Should Apple pull the plug on the iPhone?

Last year, John Dvorak said:

These phones go in and out of style so fast that unless Apple has half a dozen variants in the pipeline, its phone, even if immediately successful, will be passé within 3 months.
There is no likelihood that Apple can be successful in a business this competitive. Even in the business where it is a clear pioneer, the personal computer, it had to compete with Microsoft and can only sustain a 5% market share.
And its survival in the computer business relies on good margins. Those margins cannot exist in the mobile handset business for more than 15 minutes.

According to Steve Ballmer:

Now we’ll get a chance to go through this again in phones and music players. There’s no chance that the iPhone is going to get any significant market share. No chance. It’s a $500 subsidized item. They may make a lot of money. But if you actually take a look at the 1.3 billion phones that get sold, I’d prefer to have our software in 60% or 70% or 80% of them, than I would to have 2% or 3%, which is what Apple might get.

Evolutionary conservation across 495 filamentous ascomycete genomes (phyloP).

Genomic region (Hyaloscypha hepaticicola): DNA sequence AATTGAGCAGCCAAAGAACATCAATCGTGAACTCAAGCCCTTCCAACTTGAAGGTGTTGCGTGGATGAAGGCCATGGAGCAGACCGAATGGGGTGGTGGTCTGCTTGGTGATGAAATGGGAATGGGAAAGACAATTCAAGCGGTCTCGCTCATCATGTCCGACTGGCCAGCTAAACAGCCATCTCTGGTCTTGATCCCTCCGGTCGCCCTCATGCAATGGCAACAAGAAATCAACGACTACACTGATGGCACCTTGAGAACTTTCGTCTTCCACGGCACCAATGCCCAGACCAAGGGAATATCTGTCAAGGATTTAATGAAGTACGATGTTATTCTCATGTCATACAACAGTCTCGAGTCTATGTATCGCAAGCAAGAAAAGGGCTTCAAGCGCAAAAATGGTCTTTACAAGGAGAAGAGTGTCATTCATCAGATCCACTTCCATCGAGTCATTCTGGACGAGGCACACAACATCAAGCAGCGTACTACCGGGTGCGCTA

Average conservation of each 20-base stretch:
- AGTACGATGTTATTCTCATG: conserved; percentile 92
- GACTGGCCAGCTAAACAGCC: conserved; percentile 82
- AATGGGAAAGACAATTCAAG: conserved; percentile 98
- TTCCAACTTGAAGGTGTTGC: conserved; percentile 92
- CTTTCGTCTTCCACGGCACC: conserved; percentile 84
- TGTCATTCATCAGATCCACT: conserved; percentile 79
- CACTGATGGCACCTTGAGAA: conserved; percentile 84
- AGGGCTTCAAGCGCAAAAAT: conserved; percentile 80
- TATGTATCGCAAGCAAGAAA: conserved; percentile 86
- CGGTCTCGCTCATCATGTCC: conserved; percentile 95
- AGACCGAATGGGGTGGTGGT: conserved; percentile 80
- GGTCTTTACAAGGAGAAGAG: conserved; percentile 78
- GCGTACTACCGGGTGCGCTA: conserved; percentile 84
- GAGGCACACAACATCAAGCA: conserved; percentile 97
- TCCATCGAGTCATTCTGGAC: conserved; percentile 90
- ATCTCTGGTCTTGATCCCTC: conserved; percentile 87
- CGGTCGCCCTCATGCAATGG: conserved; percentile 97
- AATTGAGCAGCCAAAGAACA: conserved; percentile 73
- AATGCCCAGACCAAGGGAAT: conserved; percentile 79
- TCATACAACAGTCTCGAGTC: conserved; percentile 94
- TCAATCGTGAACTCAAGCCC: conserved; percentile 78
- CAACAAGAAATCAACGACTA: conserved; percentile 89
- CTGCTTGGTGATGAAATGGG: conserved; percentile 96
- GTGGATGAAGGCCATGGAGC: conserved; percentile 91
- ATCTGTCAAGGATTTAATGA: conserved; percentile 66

Who’s having the last laugh now?

2 thoughts on “Should Apple pull the plug on the iPhone?”

  1. Ballmer is easy to dismiss because I think he really resents Apple encroaching on what he considers to be “his” market. Dvorak is a different story. I respect is opinions. However, I do not think Apple will pull the iPhone after they have invested all this publicity and money into it. Plus, it is still very profitable.

    As for the question of whether it should be pulled, I wouldn’t. It has spurred lots of other phone manufacturers to make their own “me too” products, most modeled after the iPhone. Some are good, most aren’t. However, the iPhone is prompting other mobile phone makers to make better phones. Ultimately, that is good for the market and the consumer.


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